ii. Click 'Roles', then choose 'Create Role'.

iii. Then select 'type of trusted entity page', select 'Step Functions' from the list, and then choose 'Next: Permissions'.

iv. On the 'Attach permissions policy' page, choose 'Next: Review'.

v. On the 'Review' page, type 'step_functions_basic_execution' for Role name and click 'Create role'.

vi. The new IAM role is created and appears in the list beneath the IAM role for the Lambda function.

Step 3. Create a Step Functions State Machine

In this step, we will use the Step Functions console to create a state machine that uses a Task state with a Retry and Catch field to handle the various API response codes.

We will use a Task state to invoke the mock API Lambda function, which will return the API status code we provide as input into the state machine.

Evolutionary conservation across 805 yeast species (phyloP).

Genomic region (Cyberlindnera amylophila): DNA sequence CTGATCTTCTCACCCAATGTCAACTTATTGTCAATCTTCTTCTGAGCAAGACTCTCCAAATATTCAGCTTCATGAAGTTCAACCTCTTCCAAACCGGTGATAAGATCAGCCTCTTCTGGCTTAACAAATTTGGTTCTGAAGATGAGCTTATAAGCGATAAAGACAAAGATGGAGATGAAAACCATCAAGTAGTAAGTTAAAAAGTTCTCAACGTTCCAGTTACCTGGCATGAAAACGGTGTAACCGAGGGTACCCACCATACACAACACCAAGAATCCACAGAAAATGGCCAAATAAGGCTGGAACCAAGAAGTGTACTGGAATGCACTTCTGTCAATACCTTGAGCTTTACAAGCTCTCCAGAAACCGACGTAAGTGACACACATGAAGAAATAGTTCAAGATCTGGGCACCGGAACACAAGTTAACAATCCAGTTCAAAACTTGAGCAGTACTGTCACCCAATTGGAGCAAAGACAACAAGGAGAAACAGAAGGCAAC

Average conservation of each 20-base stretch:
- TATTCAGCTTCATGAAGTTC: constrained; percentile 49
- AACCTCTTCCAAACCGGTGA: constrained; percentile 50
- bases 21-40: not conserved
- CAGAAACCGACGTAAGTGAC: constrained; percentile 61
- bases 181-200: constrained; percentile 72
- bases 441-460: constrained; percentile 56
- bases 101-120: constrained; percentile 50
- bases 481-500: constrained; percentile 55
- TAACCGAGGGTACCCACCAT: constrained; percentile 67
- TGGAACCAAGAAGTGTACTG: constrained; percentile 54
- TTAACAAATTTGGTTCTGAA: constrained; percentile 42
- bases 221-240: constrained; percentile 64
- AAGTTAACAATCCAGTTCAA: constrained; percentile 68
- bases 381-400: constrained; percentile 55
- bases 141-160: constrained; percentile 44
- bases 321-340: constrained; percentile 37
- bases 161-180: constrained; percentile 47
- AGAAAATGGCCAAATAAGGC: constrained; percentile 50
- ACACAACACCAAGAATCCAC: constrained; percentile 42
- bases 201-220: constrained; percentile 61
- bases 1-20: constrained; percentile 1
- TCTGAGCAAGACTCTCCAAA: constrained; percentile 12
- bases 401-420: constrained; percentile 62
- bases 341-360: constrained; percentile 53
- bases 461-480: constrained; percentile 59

i. Open the AWS Step Functions console. On the 'Create a state machine' page, select 'Author from scratch'. In the 'Details' section, name the state machine 'MyAPIStateMachine', and then select 'I will use an existing role'.

ii. Next, we will design a state machine that will take different actions depending on the response from the mock API. If the API cannot reach, the workflow will try again.

Replace the contents of the 'State machine definition' section with the following code:

“Comment”: “An example of using retry and catch to handle API responses”,
“StartAt”: “Call API”,
“States”: {
“Call API”: {
“Type”: “Task”,
“Resource”: “arn:aws:lambda:REGION:ACCOUNT_ID:function:FUNCTION_NAME”,
“Next” : “OK”,
“Comment”: “Catch a 429 (Too many requests) API exception, and resubmit the failed request in a rate-limiting fashion.”,